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Ramblings - Thoughts On A Diamond Jubilee
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Why just because I was born and raised in England I should be considered an expert on English life and customs and especially its monarchy I have never been able to understand.

It’s true I was 27 before I came to the United States and therefore thoroughly instructed in English manners and morals.

But I have become confused and conditioned over years of living in the States and through events like President Kennedy’s assassination, the landing on the moon and the 9/11 terrorist attack on New York.

I have become more American than English, although my passport still marks me as a British citizen. As a resident alien (which my sons say is only slightly more acceptable than an extra-terrestrial alien) I still carry a green card.

So I should have kept my mouth shut when talk at a staff meeting turned to news coverage of Queen Elizabeth II’s Diamond Jubilee in England and I was assigned to write a column.

I almost missed the whole affair. Didn’t see much about it in local newspapers. Then while sitting in a Modesto hospital lounge waiting to pick up one of my sons after routine surgery, I caught television pictures of the final day of the London celebrations. Why do these revelations happen in doctor’s offices and other waiting rooms? Because the enforced moment of leisure gives us a chance to stop and think of other than routine matters?

There was the Queen wearing one of her huge hats and acknowledging the crowd from the balcony of Buckingham Palace. There were the unruly Brits packing the Mall and waving flags as furiously as any American crowd. Although the flag insignia looked unfamiliar. There was the flyover with piston-engined World War II aircraft like the Lancaster bomber and Hurricane fighters rumbling ahead of modern jets.

And quite suddenly, I came over funny, almost emotional, which is unusual for me. The stiff, upper lip actually quivered. Were my eyes turning moist too? I was reminded of the televised scenes from that same well known spot many years ago when Princess Diana died in a car crash in Paris and the British crowd piled banks and banks of flowers against the Palace railings for her funeral procession.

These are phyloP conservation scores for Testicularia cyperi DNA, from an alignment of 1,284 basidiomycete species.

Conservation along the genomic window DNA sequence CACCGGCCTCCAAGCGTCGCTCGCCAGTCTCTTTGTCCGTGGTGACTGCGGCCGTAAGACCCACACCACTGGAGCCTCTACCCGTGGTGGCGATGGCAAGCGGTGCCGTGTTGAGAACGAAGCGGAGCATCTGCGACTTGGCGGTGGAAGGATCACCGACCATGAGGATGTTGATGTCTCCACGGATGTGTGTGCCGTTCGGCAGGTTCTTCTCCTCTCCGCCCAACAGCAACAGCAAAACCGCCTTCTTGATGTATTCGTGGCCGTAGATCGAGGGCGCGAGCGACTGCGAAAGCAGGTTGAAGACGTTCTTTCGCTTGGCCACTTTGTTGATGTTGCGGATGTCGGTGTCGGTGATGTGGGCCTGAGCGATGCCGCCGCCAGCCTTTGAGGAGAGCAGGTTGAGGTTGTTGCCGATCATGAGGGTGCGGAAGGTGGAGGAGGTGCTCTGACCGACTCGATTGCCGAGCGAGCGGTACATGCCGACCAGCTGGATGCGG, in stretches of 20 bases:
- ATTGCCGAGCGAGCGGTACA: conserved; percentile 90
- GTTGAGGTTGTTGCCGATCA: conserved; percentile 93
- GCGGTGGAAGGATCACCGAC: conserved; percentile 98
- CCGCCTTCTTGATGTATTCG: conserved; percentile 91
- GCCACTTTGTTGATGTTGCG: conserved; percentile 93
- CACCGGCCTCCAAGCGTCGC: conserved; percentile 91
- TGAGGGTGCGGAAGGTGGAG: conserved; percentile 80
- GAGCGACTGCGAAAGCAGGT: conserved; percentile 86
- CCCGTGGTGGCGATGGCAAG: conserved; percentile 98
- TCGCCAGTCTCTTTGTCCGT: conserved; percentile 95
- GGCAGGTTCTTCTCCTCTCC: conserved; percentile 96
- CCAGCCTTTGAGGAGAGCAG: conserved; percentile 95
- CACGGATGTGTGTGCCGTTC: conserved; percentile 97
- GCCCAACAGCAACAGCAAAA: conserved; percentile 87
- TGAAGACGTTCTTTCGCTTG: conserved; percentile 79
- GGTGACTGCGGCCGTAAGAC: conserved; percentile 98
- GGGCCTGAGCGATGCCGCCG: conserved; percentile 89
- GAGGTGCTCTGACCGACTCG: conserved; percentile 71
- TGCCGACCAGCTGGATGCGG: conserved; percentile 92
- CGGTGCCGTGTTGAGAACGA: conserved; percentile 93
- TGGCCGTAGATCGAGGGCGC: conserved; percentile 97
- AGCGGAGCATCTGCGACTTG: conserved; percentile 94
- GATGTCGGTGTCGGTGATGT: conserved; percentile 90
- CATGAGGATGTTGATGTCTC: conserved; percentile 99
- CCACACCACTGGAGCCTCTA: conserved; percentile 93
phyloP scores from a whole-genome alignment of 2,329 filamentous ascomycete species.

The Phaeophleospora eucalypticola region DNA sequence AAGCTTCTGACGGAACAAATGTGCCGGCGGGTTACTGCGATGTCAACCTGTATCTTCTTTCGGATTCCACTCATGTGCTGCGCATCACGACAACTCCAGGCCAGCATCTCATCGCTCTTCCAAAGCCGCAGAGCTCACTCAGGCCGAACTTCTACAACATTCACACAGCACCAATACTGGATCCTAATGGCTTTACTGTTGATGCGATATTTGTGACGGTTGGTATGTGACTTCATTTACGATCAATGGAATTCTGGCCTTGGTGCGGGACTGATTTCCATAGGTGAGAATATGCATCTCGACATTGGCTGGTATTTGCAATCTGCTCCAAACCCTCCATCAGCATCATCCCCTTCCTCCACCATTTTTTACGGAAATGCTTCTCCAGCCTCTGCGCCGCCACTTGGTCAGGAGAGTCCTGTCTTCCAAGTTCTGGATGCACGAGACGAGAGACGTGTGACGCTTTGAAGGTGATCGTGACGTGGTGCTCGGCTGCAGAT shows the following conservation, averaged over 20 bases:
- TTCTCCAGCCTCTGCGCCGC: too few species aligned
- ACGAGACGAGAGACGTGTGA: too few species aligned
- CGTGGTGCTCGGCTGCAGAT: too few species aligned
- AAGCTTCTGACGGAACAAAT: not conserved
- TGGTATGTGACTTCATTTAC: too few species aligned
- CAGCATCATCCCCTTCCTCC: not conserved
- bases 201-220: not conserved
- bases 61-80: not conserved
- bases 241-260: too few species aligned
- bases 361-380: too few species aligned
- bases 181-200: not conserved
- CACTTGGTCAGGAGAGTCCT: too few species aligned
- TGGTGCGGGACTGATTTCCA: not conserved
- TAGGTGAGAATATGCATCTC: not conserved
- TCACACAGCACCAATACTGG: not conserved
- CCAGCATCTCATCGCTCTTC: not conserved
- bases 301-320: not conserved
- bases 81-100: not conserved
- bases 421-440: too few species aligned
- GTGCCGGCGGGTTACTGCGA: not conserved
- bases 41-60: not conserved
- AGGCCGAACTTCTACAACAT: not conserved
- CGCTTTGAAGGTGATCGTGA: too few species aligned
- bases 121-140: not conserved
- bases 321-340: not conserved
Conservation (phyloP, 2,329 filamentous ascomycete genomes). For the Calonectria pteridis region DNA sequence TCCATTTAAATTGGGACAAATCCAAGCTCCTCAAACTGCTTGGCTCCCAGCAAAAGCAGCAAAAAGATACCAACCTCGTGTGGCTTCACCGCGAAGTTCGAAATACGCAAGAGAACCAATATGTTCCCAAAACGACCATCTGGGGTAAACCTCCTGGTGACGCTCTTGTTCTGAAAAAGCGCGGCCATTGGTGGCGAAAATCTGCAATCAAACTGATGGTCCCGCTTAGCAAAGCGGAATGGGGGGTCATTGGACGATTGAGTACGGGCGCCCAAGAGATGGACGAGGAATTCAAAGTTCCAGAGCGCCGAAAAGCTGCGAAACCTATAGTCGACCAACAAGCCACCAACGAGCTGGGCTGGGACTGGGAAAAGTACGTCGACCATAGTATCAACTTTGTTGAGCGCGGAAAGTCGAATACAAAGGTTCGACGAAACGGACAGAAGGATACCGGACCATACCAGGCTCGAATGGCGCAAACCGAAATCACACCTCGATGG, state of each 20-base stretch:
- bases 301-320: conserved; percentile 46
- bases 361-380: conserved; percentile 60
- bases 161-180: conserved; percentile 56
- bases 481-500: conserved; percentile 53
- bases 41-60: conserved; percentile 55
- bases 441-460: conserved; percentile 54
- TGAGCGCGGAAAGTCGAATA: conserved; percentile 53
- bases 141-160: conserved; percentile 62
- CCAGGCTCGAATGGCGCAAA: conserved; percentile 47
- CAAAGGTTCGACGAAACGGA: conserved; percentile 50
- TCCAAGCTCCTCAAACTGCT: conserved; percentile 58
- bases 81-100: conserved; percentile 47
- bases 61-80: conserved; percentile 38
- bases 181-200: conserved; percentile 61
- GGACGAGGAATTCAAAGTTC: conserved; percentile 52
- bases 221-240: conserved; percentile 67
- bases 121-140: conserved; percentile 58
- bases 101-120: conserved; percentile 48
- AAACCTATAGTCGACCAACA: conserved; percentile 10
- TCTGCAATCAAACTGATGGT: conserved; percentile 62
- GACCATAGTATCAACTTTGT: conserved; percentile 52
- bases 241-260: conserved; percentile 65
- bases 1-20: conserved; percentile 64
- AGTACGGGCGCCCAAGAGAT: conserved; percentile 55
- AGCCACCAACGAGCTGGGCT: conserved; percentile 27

That was in mourning. This was a joyous occasion. But the places were the same and the emotions ran as high. Maybe the British still have a warm place in their hearts for the monarchy. As a form of government it’s an antiquated institution which tends toward oppression of the common people and inbreeding leading to lunacy among the titled. Led by France and America, most countries threw it off many years ago in favor of founding a republic. But monarchies stretch back into the time of fables. And they can put on a show of pomp and pageantry that surpasses Hollywood.

Aside from this rambling – it’s permitted by the column heading – those television scenes got me into researching Queen Elizabeth II’s Diamond Jubilee and its history.

This was a very rare event. This was only the second time an English monarch has celebrated a Diamond Jubilee marking 60 years upon the throne. Elizabeth became queen as a young woman after the death of her father King George VI in 1952. George VI came to the throne in 1936 after his brother Edward VIII abdicated to marry that wicked (in many English eyes) American divorcee Mrs. Simpson.

The only Diamond Jubilee before Elizabeth’s was that of Queen Victoria which officials decided to hold in 1897 after she virtually withdrew from public life following the death of her husband. Victoria reigned for 63 years.

For Queen Elizabeth’s Diamond Jubilee, officials arranged a national celebration that included rescheduling a bank (i.e. national) holiday to make a five-day weekend for all, an open-air  concert, a picnic in the palace gardens with 10,000 ticket holders, street parties across the country and a Service of Thanksgiving at St Paul’s Cathedral. English weather lived up to its reputation. At the concert it rained heavily, but the soaked children’s choir sang on … what’s a little rain when it’s a Diamond Jubilee?

John Branch is editor of The Riverbank News and a staff reporter for The Oakdale Leader and The Escalon Times. He may be reached at or 847-3021.